Leading gender and science scholar Sarah S. Richardson charts the untold history of the idea that a woman's health and behavior during pregnancy can have long-term effects on her descendants' health and welfare.
The idea that a woman may leave a biological trace on her gestating offspring has long been a commonplace folk intuition and a matter of scientific intrigue, but the form of that idea has changed dramatically over time. Beginning with the advent of modern genetics at the turn of the twentieth century, biomedical scientists dismissed any notion that a mother—except in cases of extreme deprivation or injury—could alter her offspring’s traits. Consensus asserted that a child’s fate was set by a combination of its genes and post-birth upbringing.
Over the last fifty years, however, this consensus was dismantled, and today, research on the intrauterine environment and its effects on the fetus is emerging as a robust program of study in medicine, public health, psychology, evolutionary biology, and genomics. Collectively, these sciences argue that a woman’s experiences, behaviors, and physiology can have life-altering effects on offspring development.
Tracing a genealogy of ideas about heredity and maternal-fetal effects, this book offers a critical analysis of conceptual and ethical issues—in particular, the staggering implications for maternal well-being and reproductive autonomy—provoked by the striking rise of epigenetics and fetal origins science in postgenomic biology today.
About the Author
Sarah S. Richardson is professor of the history of science and of studies of women, gender, and sexuality at Harvard University. She directs the Harvard GenderSci Lab.
"An outstanding depiction of the mutual constitution of science and society. Cleverly unpacking the complex history of scientific debates on so-called 'maternal impressions' (later, 'maternal effects') on offspring and future generations, author Sarah Richardson unveils the epistemological origins of concepts we take for granted today. . . . The book is an epistemological provocation, a reminder that science is a political enterprise, and an invitation to produce knowledge that empowers women instead of knowledge that makes them solely responsible for our collective future." — Science
"[A] rigorous academic study... Policymakers, health-care providers, and scientific researchers will want to take note." — Publishers Weekly
“Sarah Richardson’s book The Maternal Imprint… argues that social assumptions about maternal responsibility lend ideas in this field more credibility than they deserve on the basis of the data. Her argument will be interesting to researchers, pregnant nerds and policymakers.” — Nature
"Richardson explains and challenges much of what I (and probably you) take for granted about human pregnancy and the role of mothers in fetal development. Richardson brilliantly confronts notions that some women are 'bad mothers' who imperil the welfare of their offspring by not taking care of themselves sufficiently while pregnant. . . . The Maternal Imprint is a thoroughly researched, amusing, and confronting book that should be essential reading for anyone interested in epigenetics, infant health, and how these interact with race and social class." — FASEB Journal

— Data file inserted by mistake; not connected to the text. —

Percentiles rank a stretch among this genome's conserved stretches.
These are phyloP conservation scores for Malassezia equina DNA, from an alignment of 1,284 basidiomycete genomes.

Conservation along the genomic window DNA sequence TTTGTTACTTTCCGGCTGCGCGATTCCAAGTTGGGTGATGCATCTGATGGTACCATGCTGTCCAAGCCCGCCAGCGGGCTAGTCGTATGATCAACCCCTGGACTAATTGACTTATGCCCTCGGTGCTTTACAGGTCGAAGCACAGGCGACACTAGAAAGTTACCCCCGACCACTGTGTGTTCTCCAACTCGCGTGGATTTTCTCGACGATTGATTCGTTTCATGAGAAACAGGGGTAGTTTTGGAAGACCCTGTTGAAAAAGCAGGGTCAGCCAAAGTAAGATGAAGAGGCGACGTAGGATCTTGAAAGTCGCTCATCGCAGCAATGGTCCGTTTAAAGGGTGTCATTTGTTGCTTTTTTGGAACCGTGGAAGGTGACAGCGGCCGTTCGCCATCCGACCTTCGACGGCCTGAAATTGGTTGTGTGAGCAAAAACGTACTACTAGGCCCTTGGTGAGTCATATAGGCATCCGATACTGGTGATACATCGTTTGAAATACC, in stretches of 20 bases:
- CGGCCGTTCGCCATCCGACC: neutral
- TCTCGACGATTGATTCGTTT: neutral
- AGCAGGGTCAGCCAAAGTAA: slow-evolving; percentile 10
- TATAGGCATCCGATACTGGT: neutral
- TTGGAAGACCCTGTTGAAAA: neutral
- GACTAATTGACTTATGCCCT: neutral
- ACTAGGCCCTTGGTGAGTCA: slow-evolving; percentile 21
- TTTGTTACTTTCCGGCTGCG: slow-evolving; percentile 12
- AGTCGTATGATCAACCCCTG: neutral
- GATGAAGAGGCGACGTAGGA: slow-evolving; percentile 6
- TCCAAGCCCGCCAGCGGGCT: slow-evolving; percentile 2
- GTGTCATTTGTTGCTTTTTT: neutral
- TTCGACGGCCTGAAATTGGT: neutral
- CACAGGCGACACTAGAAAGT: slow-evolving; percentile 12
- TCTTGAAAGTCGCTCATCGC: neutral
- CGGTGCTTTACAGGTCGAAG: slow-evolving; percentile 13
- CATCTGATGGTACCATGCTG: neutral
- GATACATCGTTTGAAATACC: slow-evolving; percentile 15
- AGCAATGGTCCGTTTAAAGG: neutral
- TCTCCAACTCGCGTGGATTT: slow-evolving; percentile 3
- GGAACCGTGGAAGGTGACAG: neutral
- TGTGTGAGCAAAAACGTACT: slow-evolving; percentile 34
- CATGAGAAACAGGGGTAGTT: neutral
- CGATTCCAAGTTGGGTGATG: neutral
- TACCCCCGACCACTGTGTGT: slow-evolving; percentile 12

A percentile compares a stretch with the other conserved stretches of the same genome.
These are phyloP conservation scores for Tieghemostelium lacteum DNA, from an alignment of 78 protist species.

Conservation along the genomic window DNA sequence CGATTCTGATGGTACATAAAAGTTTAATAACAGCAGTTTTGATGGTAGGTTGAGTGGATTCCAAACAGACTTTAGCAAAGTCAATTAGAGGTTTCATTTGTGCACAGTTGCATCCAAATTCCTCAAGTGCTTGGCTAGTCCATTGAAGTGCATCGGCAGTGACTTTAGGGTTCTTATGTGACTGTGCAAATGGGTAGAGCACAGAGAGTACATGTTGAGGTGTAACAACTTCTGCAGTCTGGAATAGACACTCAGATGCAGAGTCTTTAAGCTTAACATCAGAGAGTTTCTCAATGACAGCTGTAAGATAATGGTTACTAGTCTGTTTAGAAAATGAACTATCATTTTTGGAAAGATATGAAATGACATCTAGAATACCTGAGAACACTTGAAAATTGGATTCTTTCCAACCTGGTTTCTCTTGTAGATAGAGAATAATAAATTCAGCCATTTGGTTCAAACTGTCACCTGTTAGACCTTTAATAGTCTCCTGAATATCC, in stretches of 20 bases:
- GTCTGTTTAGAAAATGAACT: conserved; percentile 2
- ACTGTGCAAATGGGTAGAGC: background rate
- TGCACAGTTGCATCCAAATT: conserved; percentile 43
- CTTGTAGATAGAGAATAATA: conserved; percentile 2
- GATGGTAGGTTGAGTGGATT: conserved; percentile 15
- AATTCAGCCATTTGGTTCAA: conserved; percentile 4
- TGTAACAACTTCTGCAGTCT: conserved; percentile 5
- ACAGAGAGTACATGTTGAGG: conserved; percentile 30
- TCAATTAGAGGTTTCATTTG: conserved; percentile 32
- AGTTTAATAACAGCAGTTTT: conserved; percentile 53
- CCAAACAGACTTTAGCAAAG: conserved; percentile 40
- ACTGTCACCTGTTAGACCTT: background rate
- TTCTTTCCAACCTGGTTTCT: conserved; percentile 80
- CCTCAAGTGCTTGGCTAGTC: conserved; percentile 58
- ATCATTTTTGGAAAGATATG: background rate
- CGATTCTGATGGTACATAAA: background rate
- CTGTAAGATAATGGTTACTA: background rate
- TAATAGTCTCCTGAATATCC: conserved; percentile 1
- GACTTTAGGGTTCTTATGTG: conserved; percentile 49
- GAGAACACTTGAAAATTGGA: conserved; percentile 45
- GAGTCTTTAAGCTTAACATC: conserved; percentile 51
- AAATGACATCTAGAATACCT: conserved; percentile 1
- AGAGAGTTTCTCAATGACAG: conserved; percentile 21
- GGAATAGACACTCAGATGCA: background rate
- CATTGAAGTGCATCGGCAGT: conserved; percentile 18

"Enlightening. . . . What is particularly compelling about Richardson's approach is that by situating the field’s challenges in a broader social and historical context, we get a sense of why they matter. . . . In the likelihood that epigenetics might be used to explore the long shadow of our current trauma, Richardson's book offers an important lens through which we can regard claims about the role of maternal bodies." — Lancet
"The inheritance of acquired traits is not a heresy in medicine, but the basis of an enormously productive research program... Richardson puts this research in its historical context and takes a critical look at its basic assumptions, methods and conclusions." — Archyde
"Beliefs about which specific maternal behaviors or experiences have lasting effects on gestating offspring have shifted widely over time. . . . [Richardson] gives this rich history a clearer context in the discussion of reproductive responsibility." — Harvard Gazette
"Richardson concisely and vividly presents how medical and scientific thinking about the contribution of mothers and fathers to the development of offspring developed. Richardson's thoroughly compelling book . . . shows the ideological complexity of modern science." — Frankfurter Allgemeine Zeitung
"A rich, elegantly argued analysis of the long history of scientific and popular thinking about 'maternal effects' on the fetuses that women gestate, full of well-articulated plunges into the archives of scientific texts and journals in the nineteenth and twentieth centuries. This is an important, beautifully researched, and well-written book by an author whose prior works have literally changed their fields." — Rayna Rapp, New York University
"Richardson reveals that epigenetics is not just the newest cutting-edge, pro-social, plasticity-favoring, anti-genetic, and anti-reductionist field to emerge from modern molecular genetics. Rather, it is also the vector of newly problematic images and social roles that limit women and diminish the status of pregnancy and motherhood, in ways that are disturbingly similar to nineteenth-century societal notions of women's roles. Richardson's exquisitely documented arguments will be compelling to all with an interest in the complex interface of science and society." — Michael J. Wade, Indiana University
"This is a major contribution from a feminist STS scholar who deftly interweaves scientific, epistemological, and ethical considerations into a tour-de-force book on a topic with implications for mothers, families, and communities." — Alexandra Minna Stern, author of Eugenic Nation: Faults and Frontiers of Better Breeding in Modern America